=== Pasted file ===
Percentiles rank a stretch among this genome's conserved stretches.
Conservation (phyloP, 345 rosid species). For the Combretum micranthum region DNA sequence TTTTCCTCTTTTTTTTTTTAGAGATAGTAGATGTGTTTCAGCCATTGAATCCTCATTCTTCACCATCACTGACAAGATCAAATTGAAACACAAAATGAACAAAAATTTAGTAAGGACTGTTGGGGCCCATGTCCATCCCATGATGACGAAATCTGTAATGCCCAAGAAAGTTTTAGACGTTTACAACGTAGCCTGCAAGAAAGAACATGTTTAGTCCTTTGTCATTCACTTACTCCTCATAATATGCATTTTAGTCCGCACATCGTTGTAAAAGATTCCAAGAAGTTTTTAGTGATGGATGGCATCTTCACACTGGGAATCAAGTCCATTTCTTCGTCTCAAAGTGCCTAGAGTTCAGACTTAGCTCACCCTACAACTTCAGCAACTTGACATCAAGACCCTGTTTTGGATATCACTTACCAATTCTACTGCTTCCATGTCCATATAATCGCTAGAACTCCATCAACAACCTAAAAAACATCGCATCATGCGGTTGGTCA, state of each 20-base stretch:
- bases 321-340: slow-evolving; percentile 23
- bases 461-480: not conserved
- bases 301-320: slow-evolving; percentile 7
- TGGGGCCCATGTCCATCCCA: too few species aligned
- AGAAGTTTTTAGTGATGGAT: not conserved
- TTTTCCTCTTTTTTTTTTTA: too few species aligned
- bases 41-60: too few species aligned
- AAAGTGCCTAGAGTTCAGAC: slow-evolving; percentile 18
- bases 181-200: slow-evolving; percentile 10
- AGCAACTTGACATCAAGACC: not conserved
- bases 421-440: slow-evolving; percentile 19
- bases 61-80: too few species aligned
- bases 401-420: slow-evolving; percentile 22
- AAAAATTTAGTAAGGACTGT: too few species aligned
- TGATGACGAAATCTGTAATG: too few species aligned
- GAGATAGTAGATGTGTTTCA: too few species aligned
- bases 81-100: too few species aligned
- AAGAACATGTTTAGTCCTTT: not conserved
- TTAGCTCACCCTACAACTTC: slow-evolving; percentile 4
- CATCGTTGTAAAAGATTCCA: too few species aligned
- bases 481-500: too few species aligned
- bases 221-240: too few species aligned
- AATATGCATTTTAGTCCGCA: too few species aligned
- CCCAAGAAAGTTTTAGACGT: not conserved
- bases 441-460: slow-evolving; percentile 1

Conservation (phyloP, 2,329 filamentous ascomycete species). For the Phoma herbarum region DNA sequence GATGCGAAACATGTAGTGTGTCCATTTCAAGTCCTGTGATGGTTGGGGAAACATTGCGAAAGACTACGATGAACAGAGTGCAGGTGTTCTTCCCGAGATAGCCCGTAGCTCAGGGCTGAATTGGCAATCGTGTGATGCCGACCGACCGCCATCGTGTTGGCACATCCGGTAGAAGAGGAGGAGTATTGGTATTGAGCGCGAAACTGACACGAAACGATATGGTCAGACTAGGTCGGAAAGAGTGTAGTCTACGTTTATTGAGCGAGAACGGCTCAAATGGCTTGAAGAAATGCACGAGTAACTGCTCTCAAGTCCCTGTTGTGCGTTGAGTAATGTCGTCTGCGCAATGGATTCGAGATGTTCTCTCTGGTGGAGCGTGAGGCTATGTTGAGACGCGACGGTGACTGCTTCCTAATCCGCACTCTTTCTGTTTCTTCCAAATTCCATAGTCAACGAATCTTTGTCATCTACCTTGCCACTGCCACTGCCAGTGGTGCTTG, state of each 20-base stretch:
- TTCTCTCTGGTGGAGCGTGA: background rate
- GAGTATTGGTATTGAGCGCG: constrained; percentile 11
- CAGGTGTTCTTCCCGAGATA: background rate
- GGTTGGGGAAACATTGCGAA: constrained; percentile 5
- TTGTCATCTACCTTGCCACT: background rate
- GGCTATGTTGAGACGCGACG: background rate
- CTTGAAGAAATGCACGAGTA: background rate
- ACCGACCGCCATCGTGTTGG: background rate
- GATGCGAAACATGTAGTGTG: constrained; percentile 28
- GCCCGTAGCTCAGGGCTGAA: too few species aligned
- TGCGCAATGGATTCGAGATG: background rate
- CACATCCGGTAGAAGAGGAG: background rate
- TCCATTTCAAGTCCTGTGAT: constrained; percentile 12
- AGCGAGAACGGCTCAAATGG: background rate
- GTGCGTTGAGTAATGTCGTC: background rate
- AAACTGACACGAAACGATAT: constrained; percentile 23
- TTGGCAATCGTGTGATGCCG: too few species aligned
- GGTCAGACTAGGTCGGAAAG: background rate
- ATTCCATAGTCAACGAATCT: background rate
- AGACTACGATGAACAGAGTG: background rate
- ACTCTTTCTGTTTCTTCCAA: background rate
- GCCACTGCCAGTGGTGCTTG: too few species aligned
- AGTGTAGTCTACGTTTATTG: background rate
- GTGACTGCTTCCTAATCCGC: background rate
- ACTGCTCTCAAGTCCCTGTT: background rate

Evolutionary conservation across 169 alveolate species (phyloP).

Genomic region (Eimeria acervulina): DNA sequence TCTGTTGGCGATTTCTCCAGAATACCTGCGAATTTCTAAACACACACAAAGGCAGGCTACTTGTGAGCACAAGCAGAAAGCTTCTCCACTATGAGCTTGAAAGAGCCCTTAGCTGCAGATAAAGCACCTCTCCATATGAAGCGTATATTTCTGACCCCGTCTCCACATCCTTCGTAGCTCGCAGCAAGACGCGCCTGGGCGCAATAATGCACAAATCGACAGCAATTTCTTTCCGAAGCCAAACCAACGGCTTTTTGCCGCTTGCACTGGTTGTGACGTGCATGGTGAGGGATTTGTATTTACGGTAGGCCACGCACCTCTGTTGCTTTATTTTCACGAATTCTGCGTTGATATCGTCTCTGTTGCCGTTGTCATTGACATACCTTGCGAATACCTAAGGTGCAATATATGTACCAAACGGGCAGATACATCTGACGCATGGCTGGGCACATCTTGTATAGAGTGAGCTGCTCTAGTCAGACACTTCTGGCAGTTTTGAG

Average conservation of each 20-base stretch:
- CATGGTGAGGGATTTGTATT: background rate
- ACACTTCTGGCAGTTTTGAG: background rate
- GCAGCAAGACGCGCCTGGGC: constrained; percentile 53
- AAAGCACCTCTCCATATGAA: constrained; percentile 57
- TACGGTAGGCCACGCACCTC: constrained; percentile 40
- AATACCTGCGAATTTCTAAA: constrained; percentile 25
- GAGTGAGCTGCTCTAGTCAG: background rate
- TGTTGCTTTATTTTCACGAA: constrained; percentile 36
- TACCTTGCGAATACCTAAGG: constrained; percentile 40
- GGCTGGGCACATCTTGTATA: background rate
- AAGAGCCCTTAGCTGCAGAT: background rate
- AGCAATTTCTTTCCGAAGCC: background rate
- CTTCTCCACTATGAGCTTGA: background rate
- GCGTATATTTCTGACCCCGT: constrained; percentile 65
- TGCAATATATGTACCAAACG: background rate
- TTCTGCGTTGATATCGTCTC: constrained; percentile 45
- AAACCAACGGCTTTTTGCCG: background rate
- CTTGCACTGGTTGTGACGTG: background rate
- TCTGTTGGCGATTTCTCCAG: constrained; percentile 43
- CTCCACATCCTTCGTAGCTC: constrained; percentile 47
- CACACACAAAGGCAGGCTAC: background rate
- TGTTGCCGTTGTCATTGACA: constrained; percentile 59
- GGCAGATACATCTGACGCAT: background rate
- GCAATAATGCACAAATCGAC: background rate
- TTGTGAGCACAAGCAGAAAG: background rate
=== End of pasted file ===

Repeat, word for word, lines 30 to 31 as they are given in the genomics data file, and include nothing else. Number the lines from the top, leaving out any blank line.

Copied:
- GAGTATTGGTATTGAGCGCG: constrained; percentile 11
- CAGGTGTTCTTCCCGAGATA: background rate